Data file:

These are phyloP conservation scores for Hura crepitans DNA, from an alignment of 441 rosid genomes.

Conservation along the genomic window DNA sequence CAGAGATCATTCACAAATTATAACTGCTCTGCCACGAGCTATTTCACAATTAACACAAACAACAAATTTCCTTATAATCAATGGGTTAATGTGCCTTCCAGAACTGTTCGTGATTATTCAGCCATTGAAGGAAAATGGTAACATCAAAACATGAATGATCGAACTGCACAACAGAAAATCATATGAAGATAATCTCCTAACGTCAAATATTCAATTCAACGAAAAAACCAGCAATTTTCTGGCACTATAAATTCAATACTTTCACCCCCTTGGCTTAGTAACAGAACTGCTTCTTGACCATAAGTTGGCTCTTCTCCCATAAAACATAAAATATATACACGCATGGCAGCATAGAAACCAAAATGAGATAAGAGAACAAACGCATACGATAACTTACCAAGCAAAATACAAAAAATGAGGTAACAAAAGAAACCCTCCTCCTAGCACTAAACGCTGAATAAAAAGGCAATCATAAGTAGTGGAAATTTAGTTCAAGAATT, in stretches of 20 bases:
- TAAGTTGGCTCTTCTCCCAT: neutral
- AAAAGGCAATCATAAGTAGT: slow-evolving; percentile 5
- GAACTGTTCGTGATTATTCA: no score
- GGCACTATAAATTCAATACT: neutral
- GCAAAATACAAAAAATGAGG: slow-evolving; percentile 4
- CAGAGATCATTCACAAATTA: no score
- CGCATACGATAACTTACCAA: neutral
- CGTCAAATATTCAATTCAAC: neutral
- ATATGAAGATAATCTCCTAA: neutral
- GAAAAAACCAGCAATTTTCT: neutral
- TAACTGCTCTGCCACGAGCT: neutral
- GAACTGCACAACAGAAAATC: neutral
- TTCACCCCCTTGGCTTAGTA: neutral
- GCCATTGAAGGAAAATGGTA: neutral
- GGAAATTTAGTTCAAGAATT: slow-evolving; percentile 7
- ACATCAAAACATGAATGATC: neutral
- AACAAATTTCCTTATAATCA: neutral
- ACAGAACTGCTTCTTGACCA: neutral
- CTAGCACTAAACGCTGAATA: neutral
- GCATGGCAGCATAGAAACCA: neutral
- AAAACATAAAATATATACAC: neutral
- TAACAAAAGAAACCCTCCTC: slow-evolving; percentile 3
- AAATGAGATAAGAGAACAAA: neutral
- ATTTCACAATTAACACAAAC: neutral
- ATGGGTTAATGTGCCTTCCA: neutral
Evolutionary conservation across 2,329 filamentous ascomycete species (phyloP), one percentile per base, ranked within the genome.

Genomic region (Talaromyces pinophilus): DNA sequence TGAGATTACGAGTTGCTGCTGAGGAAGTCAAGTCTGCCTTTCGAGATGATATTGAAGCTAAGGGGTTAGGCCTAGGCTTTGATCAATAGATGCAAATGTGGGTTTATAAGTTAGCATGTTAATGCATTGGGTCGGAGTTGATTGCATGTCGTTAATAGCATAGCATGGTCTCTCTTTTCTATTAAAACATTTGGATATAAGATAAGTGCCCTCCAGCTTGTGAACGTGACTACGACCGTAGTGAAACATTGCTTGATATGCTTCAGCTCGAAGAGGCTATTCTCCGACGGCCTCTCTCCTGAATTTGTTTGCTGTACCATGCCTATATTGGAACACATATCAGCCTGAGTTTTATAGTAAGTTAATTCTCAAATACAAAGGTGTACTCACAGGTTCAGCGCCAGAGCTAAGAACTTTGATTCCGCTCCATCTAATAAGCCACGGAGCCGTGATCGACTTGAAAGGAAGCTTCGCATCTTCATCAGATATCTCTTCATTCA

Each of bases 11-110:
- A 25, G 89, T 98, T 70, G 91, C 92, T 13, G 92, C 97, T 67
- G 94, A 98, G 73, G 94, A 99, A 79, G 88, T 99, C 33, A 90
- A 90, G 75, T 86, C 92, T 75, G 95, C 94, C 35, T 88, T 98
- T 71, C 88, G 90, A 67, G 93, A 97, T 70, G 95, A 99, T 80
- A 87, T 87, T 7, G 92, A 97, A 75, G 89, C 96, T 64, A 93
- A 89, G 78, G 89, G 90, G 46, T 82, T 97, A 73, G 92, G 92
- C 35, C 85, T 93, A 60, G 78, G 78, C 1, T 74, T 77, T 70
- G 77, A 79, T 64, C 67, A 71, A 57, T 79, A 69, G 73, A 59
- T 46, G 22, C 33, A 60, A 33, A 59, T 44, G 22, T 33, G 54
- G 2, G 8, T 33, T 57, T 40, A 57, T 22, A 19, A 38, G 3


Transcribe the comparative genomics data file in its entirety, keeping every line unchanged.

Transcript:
These are phyloP conservation scores for Hura crepitans DNA, from an alignment of 441 rosid genomes.

Conservation along the genomic window DNA sequence CAGAGATCATTCACAAATTATAACTGCTCTGCCACGAGCTATTTCACAATTAACACAAACAACAAATTTCCTTATAATCAATGGGTTAATGTGCCTTCCAGAACTGTTCGTGATTATTCAGCCATTGAAGGAAAATGGTAACATCAAAACATGAATGATCGAACTGCACAACAGAAAATCATATGAAGATAATCTCCTAACGTCAAATATTCAATTCAACGAAAAAACCAGCAATTTTCTGGCACTATAAATTCAATACTTTCACCCCCTTGGCTTAGTAACAGAACTGCTTCTTGACCATAAGTTGGCTCTTCTCCCATAAAACATAAAATATATACACGCATGGCAGCATAGAAACCAAAATGAGATAAGAGAACAAACGCATACGATAACTTACCAAGCAAAATACAAAAAATGAGGTAACAAAAGAAACCCTCCTCCTAGCACTAAACGCTGAATAAAAAGGCAATCATAAGTAGTGGAAATTTAGTTCAAGAATT, in stretches of 20 bases:
- TAAGTTGGCTCTTCTCCCAT: neutral
- AAAAGGCAATCATAAGTAGT: slow-evolving; percentile 5
- GAACTGTTCGTGATTATTCA: no score
- GGCACTATAAATTCAATACT: neutral
- GCAAAATACAAAAAATGAGG: slow-evolving; percentile 4
- CAGAGATCATTCACAAATTA: no score
- CGCATACGATAACTTACCAA: neutral
- CGTCAAATATTCAATTCAAC: neutral
- ATATGAAGATAATCTCCTAA: neutral
- GAAAAAACCAGCAATTTTCT: neutral
- TAACTGCTCTGCCACGAGCT: neutral
- GAACTGCACAACAGAAAATC: neutral
- TTCACCCCCTTGGCTTAGTA: neutral
- GCCATTGAAGGAAAATGGTA: neutral
- GGAAATTTAGTTCAAGAATT: slow-evolving; percentile 7
- ACATCAAAACATGAATGATC: neutral
- AACAAATTTCCTTATAATCA: neutral
- ACAGAACTGCTTCTTGACCA: neutral
- CTAGCACTAAACGCTGAATA: neutral
- GCATGGCAGCATAGAAACCA: neutral
- AAAACATAAAATATATACAC: neutral
- TAACAAAAGAAACCCTCCTC: slow-evolving; percentile 3
- AAATGAGATAAGAGAACAAA: neutral
- ATTTCACAATTAACACAAAC: neutral
- ATGGGTTAATGTGCCTTCCA: neutral
Evolutionary conservation across 2,329 filamentous ascomycete species (phyloP), one percentile per base, ranked within the genome.

Genomic region (Talaromyces pinophilus): DNA sequence TGAGATTACGAGTTGCTGCTGAGGAAGTCAAGTCTGCCTTTCGAGATGATATTGAAGCTAAGGGGTTAGGCCTAGGCTTTGATCAATAGATGCAAATGTGGGTTTATAAGTTAGCATGTTAATGCATTGGGTCGGAGTTGATTGCATGTCGTTAATAGCATAGCATGGTCTCTCTTTTCTATTAAAACATTTGGATATAAGATAAGTGCCCTCCAGCTTGTGAACGTGACTACGACCGTAGTGAAACATTGCTTGATATGCTTCAGCTCGAAGAGGCTATTCTCCGACGGCCTCTCTCCTGAATTTGTTTGCTGTACCATGCCTATATTGGAACACATATCAGCCTGAGTTTTATAGTAAGTTAATTCTCAAATACAAAGGTGTACTCACAGGTTCAGCGCCAGAGCTAAGAACTTTGATTCCGCTCCATCTAATAAGCCACGGAGCCGTGATCGACTTGAAAGGAAGCTTCGCATCTTCATCAGATATCTCTTCATTCA

Each of bases 11-110:
- A 25, G 89, T 98, T 70, G 91, C 92, T 13, G 92, C 97, T 67
- G 94, A 98, G 73, G 94, A 99, A 79, G 88, T 99, C 33, A 90
- A 90, G 75, T 86, C 92, T 75, G 95, C 94, C 35, T 88, T 98
- T 71, C 88, G 90, A 67, G 93, A 97, T 70, G 95, A 99, T 80
- A 87, T 87, T 7, G 92, A 97, A 75, G 89, C 96, T 64, A 93
- A 89, G 78, G 89, G 90, G 46, T 82, T 97, A 73, G 92, G 92
- C 35, C 85, T 93, A 60, G 78, G 78, C 1, T 74, T 77, T 70
- G 77, A 79, T 64, C 67, A 71, A 57, T 79, A 69, G 73, A 59
- T 46, G 22, C 33, A 60, A 33, A 59, T 44, G 22, T 33, G 54
- G 2, G 8, T 33, T 57, T 40, A 57, T 22, A 19, A 38, G 3